Forging Pathways From School to Careers

THE SITUATION

One of our responsibilities is to help local kids find fulfilling careers, and there are many ways to do this that don’t involve college. Apprenticeships and other training programs can lead to rewarding and profitable jobs.

The fact is, after college graduation, the average Oregon student owes $27,000. After four years of earning while learning, the average electrical apprentice has earned $190,000. The Oregon
Employment Department projects that over the next 10 years, more than 13,000 new construction and manufacturing jobs will be created across Washington, Multnomah and Clackamas counties,
with another 71,000 openings due to retirements. Yet the path to those careers is not always clear.

 

THE WORK SO FAR

We are working with five high schools to measurably improve the transition to post-secondary career training and build long-term partnerships with industry. And we’re building awareness across the region of the outstanding opportunities available in the trades.

2019-20 School Community Site Teams:

  • Centennial High School
  • Helensview High School
  • Reynolds High School
  • Roosevelt High School
  • Sam Barlow High School

 

IMPACT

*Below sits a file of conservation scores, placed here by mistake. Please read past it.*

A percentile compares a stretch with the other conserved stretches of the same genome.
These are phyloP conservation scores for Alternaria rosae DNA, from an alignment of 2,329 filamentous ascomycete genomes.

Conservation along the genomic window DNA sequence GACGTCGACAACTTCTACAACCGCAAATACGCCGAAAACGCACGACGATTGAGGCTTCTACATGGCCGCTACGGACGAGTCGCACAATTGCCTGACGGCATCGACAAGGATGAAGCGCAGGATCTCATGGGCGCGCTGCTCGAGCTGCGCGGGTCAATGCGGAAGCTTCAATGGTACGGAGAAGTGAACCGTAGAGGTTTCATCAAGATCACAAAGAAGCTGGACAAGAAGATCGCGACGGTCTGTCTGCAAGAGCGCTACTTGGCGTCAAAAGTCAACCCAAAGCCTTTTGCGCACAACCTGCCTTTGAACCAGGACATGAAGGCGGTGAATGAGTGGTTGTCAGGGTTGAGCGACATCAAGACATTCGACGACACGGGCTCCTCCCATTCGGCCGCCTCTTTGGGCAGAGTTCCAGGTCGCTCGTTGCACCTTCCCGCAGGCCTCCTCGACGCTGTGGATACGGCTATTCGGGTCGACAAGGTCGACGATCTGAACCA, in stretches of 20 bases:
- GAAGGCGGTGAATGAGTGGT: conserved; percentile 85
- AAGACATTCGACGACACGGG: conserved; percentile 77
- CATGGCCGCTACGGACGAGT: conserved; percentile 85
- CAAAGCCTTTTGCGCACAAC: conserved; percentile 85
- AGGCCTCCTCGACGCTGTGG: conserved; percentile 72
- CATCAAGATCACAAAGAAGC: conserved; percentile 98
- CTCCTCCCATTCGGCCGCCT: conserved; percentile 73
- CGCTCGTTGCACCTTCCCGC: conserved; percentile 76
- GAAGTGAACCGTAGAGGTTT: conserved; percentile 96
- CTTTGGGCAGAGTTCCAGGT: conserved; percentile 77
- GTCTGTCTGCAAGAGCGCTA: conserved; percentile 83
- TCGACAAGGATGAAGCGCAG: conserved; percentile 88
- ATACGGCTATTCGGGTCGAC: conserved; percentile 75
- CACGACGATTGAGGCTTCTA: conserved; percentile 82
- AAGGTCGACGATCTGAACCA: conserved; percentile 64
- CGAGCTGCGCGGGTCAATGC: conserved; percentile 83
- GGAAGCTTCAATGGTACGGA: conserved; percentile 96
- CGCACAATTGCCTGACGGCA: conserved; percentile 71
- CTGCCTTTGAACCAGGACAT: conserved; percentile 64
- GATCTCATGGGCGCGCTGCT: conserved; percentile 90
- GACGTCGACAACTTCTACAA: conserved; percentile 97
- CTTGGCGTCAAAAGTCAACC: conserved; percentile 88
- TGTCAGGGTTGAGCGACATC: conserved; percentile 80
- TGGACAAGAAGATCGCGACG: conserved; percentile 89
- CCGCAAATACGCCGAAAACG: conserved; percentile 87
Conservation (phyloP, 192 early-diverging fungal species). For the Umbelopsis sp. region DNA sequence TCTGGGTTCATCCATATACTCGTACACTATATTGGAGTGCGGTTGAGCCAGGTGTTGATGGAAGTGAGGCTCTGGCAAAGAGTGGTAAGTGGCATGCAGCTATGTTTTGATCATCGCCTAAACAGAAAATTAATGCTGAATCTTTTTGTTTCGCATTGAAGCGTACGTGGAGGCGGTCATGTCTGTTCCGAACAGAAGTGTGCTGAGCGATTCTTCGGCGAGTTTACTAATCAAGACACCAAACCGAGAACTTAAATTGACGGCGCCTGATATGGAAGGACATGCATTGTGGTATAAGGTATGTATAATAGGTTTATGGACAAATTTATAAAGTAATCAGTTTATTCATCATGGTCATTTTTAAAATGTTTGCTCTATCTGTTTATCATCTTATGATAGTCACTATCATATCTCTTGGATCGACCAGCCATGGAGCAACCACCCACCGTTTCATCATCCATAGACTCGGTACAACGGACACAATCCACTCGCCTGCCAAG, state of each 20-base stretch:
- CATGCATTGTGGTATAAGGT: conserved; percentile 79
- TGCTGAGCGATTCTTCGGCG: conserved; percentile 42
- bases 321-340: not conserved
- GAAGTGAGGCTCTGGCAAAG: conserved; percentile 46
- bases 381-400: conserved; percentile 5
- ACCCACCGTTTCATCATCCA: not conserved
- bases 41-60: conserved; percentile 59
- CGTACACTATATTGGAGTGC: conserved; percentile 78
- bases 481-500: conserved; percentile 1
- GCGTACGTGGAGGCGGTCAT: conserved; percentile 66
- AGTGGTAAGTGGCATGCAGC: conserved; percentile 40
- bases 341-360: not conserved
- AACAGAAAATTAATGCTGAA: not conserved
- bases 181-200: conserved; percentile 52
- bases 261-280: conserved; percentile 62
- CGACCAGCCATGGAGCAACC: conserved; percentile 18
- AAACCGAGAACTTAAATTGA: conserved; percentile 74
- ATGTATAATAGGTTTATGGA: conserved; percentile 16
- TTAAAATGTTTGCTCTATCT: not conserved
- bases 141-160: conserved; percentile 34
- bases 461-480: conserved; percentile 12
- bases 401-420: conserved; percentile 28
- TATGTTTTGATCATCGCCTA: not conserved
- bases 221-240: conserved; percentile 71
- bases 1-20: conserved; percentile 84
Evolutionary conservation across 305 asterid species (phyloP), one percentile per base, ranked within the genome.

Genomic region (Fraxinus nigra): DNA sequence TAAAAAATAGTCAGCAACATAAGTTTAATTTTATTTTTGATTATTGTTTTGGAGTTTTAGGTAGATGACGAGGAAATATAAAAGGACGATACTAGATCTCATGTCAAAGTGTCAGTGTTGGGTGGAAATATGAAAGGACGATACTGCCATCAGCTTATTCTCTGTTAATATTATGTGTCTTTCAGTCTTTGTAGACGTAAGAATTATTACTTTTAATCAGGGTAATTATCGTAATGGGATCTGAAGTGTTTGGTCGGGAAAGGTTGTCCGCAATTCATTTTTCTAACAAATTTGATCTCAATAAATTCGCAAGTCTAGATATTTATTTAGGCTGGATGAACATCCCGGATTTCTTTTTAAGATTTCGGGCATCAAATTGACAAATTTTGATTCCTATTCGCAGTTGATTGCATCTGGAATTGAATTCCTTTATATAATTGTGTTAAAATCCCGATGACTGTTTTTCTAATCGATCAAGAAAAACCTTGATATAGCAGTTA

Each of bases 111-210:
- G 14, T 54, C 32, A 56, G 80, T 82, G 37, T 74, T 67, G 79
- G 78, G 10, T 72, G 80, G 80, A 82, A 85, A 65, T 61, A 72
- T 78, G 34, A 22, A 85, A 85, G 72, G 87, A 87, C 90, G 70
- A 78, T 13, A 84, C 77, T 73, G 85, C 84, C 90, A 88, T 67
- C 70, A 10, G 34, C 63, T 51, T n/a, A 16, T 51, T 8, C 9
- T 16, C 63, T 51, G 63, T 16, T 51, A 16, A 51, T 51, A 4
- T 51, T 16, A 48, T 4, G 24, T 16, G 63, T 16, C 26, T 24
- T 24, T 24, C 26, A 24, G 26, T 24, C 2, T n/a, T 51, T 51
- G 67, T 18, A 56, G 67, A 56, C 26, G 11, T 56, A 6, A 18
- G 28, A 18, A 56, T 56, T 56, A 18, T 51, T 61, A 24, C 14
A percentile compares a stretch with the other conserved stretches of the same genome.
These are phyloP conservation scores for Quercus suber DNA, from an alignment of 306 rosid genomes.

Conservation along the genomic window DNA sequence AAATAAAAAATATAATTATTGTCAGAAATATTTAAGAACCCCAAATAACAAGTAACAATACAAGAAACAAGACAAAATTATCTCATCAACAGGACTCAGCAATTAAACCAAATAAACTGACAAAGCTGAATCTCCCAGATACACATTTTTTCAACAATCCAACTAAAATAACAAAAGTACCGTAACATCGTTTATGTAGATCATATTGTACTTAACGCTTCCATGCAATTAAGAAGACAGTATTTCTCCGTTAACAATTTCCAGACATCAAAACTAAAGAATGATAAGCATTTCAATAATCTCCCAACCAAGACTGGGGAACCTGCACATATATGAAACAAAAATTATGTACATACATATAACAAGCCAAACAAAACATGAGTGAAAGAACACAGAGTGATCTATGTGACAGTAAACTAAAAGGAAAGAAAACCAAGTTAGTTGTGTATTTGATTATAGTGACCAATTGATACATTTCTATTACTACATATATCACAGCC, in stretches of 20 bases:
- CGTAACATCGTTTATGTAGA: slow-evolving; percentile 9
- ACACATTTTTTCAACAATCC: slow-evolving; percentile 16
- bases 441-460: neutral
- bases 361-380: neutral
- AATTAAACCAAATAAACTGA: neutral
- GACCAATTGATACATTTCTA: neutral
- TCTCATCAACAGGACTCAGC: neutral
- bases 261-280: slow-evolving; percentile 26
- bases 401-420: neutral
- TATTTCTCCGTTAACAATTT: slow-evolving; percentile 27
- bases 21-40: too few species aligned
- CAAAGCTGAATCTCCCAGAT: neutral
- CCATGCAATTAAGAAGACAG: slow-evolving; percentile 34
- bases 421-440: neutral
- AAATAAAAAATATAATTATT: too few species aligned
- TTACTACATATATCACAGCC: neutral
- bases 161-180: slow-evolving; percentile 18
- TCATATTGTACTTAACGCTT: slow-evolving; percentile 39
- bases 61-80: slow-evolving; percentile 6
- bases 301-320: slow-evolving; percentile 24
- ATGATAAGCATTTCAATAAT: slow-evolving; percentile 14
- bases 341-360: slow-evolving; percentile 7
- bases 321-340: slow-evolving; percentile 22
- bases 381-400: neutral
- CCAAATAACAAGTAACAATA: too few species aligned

Aimed at dismantling stigmas of careers in construction and manufacturing, our annual Industry for a Day event raises awareness among educators of these careers. Last year more than 200 teachers, counselors and partners attended, and 38 manufacturing and construction sites hosted tours. Learn more about the event here.

Our local high school graduation rate is 76% overall, but is an impressive 94% for students who complete at least one technical education course.

Students from Helensview High School are spending three weeks at the Pacific Northwest Carpenters Institute earning a pre-apprenticeship certification.

148% increased student enrollment in advanced metals and manufacturing courses at Centennial High School.

Oregon’s first school-based pre-apprenticeship program in HVAC was launched at Reynolds High School in partnership with the Sheet Metal Institute in 2018.

 

THE WORK YET TO BE DONE

The programs are working, so it is now time to expand them and build clearer paths to high-wage careers in the trades, especially for underrepresented students. Additionally, at both the local and state level, we must ensure that dedicated funding sources—such as Measure 98—clearly target the high-wage, high-demand industries that will fuel our economy and provide paths to prosperity for our youth.

 

“The work we’re doing through All Hands Raised is helping elevate the importance of career technical education in our schools, while building greater access to trades pathways specifically for students of color and young women. Industry leaders now look to All Hands Raised to help them engage more effectively with our schools and that is translating to real change.”

– Connie Ashbrook, Founder & former Executive Director, Oregon Tradeswomen, Inc.

 

 

Resources

This work was recently highlighted in two Portland Business Journal “How Oregon Works” articles: All Hands Raised blazes pathways to living wage construction jobs (o9/18) and All Hands Raised helps high schools clear a path to the trades for students (11/18)

Learn more about careers, wages and training pathways in the local Manufacturing and Construction industries.